Turns out this is not such a great idea for what concern critical system packages (we have seen issues with Python before as well): when upgrading from Baselayout 1 to Baselayout 2, not all files are replaced; users and group added by baselayout 1 are kept around, which makes it impossible to identify this class of issues. We should probably document more stringent stable marking process for system components, and work with releng to find a way to test a stage so that it actually boots up with a given kernel and configuration (KVM should help a lot there).

As for the root cause of the problem, we have been fighting with this issue since I became a dev, and that’s why there is GLEP27 which is supposed to take care of managing users and groups and assigning them global IDs. Unfortunately this is one of those GLEPs that were defined, but never implemented.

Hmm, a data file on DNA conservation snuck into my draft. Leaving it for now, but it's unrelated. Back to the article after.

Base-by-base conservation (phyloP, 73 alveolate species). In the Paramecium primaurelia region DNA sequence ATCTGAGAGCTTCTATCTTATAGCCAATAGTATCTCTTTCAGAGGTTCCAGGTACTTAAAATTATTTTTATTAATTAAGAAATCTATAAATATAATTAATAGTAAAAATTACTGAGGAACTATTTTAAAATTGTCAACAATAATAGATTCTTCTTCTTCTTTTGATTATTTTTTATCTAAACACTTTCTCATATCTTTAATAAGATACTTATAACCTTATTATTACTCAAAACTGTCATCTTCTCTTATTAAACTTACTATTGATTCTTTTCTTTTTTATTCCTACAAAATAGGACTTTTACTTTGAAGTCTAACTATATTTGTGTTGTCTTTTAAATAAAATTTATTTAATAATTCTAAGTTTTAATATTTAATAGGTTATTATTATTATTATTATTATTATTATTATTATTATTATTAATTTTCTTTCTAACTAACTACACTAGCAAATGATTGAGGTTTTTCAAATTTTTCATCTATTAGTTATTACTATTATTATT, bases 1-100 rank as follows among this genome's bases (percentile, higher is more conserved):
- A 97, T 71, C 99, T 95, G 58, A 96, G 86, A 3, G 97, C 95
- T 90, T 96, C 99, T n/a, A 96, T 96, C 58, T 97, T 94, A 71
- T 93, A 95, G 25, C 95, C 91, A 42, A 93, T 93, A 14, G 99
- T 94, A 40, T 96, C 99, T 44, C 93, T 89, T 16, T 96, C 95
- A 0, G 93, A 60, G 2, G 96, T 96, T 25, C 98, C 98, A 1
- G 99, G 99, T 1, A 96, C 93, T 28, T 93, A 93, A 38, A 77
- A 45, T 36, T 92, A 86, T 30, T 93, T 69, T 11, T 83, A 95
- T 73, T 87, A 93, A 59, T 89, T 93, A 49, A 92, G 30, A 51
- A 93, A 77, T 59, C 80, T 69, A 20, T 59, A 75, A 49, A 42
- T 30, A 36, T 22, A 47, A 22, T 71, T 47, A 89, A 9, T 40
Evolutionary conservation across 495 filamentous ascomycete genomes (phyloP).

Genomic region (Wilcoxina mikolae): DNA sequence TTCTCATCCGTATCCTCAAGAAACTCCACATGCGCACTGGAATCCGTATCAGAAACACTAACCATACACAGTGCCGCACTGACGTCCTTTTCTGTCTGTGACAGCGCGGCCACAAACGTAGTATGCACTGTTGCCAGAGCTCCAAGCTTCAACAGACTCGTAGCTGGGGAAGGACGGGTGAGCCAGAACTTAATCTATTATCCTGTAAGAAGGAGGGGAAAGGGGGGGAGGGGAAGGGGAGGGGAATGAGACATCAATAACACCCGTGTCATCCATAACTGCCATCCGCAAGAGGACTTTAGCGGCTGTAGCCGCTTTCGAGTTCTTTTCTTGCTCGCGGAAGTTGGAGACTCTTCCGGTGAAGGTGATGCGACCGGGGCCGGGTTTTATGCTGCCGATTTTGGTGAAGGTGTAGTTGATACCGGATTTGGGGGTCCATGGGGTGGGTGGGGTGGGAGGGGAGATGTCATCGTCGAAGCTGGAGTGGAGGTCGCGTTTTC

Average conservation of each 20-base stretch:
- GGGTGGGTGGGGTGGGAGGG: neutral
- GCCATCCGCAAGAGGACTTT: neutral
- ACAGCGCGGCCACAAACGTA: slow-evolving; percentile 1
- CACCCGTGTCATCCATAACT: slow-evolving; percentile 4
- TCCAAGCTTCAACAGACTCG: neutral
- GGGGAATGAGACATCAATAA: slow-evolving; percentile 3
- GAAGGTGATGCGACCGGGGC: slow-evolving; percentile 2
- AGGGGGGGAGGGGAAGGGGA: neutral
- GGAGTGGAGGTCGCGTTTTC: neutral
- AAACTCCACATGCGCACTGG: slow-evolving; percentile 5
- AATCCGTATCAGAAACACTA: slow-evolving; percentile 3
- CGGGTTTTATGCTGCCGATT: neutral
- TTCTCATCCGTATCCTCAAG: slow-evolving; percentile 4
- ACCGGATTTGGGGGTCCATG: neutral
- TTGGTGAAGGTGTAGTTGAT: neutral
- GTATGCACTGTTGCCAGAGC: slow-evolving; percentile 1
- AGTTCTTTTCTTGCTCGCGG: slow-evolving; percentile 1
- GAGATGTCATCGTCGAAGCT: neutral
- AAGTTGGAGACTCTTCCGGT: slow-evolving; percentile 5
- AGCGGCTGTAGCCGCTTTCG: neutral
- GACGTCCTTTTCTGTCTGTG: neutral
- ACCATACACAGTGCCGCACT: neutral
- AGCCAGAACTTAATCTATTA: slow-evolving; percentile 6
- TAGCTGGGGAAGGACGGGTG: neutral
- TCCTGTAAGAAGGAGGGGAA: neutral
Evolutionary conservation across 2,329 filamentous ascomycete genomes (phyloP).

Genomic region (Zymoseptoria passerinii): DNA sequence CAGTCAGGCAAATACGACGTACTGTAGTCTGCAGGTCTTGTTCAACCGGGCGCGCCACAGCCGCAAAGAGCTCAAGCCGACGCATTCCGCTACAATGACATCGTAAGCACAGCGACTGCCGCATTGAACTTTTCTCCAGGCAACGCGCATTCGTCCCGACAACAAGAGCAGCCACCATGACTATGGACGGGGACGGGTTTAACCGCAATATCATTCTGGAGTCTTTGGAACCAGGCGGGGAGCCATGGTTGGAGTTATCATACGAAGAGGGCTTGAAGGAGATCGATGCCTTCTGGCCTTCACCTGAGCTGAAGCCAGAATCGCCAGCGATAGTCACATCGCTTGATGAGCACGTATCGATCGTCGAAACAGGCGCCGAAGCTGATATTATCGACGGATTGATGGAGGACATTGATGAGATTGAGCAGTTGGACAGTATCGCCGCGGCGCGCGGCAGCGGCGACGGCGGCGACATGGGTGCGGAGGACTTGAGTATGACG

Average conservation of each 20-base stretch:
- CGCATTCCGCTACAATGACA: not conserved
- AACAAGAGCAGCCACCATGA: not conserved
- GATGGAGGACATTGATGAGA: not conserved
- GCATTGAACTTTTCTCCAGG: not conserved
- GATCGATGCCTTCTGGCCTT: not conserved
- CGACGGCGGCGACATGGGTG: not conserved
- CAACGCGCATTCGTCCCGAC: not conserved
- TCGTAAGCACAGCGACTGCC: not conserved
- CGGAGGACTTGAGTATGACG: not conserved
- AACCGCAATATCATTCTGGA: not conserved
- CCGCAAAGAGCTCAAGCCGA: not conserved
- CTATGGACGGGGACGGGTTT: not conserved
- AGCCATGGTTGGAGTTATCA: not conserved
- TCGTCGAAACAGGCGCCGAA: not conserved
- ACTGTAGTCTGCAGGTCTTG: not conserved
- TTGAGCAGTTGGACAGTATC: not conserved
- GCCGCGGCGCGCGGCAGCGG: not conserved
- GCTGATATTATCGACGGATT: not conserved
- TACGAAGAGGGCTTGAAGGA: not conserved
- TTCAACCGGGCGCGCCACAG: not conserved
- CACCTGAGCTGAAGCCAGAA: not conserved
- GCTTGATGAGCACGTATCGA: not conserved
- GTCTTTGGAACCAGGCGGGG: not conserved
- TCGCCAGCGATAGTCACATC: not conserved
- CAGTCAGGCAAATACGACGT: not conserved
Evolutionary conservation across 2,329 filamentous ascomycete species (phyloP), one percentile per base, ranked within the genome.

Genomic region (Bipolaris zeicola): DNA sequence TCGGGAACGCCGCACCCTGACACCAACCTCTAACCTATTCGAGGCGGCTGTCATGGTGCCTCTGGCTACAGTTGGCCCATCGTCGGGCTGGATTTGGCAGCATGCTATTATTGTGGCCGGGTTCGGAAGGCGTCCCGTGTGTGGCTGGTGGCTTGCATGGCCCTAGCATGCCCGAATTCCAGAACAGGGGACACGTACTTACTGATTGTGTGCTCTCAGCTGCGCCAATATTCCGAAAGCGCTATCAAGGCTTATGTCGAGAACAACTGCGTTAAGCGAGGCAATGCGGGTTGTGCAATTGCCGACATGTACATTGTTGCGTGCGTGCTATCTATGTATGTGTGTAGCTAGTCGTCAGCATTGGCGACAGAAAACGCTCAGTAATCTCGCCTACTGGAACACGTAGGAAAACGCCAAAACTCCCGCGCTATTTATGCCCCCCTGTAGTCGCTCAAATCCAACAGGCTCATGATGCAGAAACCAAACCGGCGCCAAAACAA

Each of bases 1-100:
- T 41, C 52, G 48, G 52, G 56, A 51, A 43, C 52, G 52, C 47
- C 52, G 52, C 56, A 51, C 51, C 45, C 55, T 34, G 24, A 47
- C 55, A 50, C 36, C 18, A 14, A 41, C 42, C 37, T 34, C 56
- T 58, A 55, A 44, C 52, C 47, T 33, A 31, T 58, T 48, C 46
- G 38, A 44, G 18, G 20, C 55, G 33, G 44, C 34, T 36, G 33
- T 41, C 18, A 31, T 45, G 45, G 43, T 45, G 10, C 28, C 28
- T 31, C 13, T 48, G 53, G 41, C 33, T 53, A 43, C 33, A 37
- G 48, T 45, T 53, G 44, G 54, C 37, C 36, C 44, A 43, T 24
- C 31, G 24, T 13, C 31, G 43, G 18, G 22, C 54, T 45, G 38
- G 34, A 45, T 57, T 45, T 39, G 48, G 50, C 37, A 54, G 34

To be honest there has been work on the issue, which was also funded by the Google Summer of Code program, but the end results didn’t make it to Gentoo, but rather to another project (which is why I always have doubts about Gentoo’s waste of GSoC funding).

So until we have a properly-implemented GLEP27, which is nothing glamorous, nothing that newcomers seem to feel like tackling, we’re just dancing around a huge number of problems with handling of users and groups, that is not going to get easier with time, at all.